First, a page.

Why Is the Zika Virus Leaving Some Patients Paralyzed?

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By Staff Reports

(DGIwire) – Although concerns that the Zika virus will cause serious birth defects have grabbed most of the headlines, The Lancet recently reported evidence that an encounter with the virus can leave some people temporarily paralyzed. In March 2016, the journal published the first systematic study of a possible link between the virus and . According to Sciencemagazine, the data add support to the theory that a recent increase in cases of sudden paralysis across Latin America is due to the spreading Zika outbreak.

As noted by the Centers for Disease Control and Prevention (CDC), GBS symptoms include weakness of the arms and legs that is usually the same on both sides of the body. In some cases, the muscles of the face that control eye movement or swallowing may also become weak. In the most serious cases, this muscle weakness can affect breathing. Although most people fully recover from GBS, some people have permanent damage, according to the CDC.

According to Science, a clearer understanding of the precise connection between Zika and GBS should emerge from ongoing studies during the current Zika outbreak. Researchers are also trying to understand if certain genes or other factors might make some Zika patients more likely to develop GBS.

“Long-term neurological problems in some patients who get GBS highlight the need for improved treatment options,” says Gur Roshwalb, MD, CEO of Akari Therapeutics. “New approaches are currently being tested with positive results to date in animal studies.”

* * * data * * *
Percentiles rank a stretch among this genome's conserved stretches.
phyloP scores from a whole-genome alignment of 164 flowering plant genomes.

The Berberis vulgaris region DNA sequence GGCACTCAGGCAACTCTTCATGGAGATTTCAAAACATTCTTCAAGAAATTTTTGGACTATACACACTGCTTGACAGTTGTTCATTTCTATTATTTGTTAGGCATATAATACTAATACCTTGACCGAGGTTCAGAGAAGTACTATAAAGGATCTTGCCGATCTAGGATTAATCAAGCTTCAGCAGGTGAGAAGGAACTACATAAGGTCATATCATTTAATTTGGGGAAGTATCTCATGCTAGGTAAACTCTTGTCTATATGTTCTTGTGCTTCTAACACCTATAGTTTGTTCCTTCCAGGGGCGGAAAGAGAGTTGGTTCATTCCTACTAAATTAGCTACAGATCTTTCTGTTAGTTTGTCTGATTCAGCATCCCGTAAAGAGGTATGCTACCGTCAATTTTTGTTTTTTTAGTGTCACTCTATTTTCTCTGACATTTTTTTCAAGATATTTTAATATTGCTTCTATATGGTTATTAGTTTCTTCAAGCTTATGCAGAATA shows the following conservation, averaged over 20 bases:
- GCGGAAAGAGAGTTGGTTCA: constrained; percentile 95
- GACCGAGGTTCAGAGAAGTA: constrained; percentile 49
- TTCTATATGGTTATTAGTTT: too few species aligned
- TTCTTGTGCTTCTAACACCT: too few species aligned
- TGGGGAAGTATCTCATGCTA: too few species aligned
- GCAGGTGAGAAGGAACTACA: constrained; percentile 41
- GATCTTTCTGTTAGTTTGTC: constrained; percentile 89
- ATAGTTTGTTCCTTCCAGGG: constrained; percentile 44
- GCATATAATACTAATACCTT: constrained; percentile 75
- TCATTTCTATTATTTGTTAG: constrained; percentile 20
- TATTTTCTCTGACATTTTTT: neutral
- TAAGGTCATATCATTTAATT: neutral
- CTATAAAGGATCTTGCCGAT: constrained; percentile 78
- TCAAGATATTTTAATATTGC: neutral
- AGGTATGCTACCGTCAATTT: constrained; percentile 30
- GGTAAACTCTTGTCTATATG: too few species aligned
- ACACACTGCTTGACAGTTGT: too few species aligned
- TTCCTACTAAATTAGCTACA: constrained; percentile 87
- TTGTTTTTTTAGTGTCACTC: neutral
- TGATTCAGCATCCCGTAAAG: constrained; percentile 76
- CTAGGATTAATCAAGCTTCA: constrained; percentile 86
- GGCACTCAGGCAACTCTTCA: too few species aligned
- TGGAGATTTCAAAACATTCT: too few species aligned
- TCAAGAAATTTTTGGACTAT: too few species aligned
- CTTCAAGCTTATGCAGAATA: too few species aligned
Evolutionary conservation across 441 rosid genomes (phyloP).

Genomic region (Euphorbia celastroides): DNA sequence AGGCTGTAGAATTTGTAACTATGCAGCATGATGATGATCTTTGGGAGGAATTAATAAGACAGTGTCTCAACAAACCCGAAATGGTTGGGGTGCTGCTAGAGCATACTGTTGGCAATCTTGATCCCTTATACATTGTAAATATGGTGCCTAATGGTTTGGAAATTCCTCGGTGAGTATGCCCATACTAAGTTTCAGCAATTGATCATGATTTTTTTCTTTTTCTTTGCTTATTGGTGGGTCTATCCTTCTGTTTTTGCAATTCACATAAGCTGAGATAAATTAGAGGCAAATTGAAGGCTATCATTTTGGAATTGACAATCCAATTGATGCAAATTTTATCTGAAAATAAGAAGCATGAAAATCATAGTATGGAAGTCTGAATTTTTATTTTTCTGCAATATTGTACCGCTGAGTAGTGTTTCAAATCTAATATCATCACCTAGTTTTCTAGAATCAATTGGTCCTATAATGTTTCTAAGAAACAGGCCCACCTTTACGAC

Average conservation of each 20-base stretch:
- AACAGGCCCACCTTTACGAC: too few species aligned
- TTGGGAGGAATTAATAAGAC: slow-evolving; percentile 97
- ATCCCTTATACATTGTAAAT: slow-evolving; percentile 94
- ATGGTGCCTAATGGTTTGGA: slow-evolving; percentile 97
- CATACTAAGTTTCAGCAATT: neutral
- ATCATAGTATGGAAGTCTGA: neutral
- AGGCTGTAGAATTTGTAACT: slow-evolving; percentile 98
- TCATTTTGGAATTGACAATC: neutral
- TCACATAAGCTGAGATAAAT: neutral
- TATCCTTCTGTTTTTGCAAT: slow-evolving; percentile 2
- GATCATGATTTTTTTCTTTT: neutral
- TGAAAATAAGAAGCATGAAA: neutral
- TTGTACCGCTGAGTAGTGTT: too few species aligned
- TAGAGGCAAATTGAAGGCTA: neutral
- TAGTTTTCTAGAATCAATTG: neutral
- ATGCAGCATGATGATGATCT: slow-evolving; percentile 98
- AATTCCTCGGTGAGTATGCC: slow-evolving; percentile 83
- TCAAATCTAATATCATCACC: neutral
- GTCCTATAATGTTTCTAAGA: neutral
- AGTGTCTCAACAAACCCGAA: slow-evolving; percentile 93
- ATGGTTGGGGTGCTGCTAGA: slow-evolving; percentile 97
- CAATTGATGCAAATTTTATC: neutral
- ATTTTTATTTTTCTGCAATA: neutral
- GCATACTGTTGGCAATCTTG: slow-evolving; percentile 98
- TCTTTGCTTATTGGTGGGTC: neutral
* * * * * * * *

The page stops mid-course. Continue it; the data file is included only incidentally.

In its quest for better GBS treatment, Akari is testing a small-molecule protein named Coversin. Derived from a protein in the saliva of the Ornithodoros moubata tick, Coversin is designed to be given by subcutaneous injection, making self-administration possible if approved for commercialization. Akari is currently studying Coversin in GBS and other rare diseases; the company plans to initiate a Phase II study in GBS patients in early 2017.

Coversin is designed to inhibit the action of C5 and LTB4, which play key roles in a component of the immune system called the complement system and in the inflammatory system. Ordinarily, the complement system helps disable and clear out foreign invaders and unwanted cells, but when C5’s variants are produced in unregulated numbers, the result can trigger life-threatening inflammatory and autoimmune conditions such as GBS. Further, LTB4, produced in inflammatory reactions, attracts white blood cells (neutrophils) to the area of inflammation, increasing the inflammatory reaction. Coversin has shown promise as a combination C5 and LTB4 inhibitor.

“We believe Coversin has the potential to give doctors who are encountering GBS patients an added tool for treatment,” adds Roshwalb. “We are looking forward to additional studies that will give us a clearer picture of its capabilities in this and other indications.”

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